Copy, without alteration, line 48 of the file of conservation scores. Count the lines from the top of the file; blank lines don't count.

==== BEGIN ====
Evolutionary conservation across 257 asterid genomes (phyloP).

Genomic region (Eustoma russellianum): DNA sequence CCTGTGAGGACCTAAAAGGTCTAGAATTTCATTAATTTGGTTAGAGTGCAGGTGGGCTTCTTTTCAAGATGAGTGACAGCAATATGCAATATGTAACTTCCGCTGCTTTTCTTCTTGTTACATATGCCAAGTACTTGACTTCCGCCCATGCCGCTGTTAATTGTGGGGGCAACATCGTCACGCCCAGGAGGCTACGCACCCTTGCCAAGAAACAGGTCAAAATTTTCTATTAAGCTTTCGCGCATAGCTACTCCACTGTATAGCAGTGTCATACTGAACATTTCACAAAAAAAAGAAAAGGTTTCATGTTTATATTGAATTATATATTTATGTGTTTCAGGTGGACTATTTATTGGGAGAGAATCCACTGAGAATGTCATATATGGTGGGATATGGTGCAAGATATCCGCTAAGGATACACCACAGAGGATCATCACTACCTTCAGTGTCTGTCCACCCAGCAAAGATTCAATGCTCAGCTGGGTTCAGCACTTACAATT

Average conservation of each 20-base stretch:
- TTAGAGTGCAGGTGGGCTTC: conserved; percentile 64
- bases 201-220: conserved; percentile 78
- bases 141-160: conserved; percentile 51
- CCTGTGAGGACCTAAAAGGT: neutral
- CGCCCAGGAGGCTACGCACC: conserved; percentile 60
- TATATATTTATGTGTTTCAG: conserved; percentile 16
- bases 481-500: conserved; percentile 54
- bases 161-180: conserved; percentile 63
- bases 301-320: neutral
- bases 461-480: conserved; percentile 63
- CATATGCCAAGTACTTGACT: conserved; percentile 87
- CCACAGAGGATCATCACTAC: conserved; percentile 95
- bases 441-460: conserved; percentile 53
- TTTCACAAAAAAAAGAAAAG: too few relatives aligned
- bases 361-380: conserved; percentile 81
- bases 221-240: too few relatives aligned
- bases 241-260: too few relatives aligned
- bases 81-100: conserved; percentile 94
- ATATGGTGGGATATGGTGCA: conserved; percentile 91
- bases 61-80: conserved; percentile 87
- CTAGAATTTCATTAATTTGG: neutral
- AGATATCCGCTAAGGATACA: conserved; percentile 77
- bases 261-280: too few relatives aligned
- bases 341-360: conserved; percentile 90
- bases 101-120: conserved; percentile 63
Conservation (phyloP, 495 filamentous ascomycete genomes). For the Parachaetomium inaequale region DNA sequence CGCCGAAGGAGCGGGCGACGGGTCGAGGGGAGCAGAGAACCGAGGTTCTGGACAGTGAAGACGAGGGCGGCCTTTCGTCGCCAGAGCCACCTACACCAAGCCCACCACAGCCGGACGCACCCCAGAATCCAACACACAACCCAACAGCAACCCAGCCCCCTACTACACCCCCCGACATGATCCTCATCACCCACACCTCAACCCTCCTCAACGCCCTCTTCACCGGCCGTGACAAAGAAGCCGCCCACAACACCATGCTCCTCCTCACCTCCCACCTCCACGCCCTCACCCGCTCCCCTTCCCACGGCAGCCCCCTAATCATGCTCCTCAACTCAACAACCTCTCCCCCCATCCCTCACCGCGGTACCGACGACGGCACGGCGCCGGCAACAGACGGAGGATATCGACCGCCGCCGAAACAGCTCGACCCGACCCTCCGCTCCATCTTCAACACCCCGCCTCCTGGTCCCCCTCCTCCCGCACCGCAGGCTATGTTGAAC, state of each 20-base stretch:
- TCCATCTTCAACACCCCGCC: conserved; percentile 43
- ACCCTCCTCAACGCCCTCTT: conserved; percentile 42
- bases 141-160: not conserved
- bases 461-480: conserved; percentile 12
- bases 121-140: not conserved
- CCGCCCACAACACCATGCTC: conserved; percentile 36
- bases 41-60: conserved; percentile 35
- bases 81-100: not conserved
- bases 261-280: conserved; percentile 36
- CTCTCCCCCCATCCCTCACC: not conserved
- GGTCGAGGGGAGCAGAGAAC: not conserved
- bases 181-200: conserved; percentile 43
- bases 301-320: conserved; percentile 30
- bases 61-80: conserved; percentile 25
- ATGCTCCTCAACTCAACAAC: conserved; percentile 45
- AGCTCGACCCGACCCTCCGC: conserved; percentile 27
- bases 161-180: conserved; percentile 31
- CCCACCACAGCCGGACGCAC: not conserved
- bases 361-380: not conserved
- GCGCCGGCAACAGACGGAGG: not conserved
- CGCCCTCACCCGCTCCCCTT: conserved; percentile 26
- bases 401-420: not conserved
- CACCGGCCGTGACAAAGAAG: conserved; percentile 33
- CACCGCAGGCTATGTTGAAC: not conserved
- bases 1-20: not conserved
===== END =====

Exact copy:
- bases 361-380: not conserved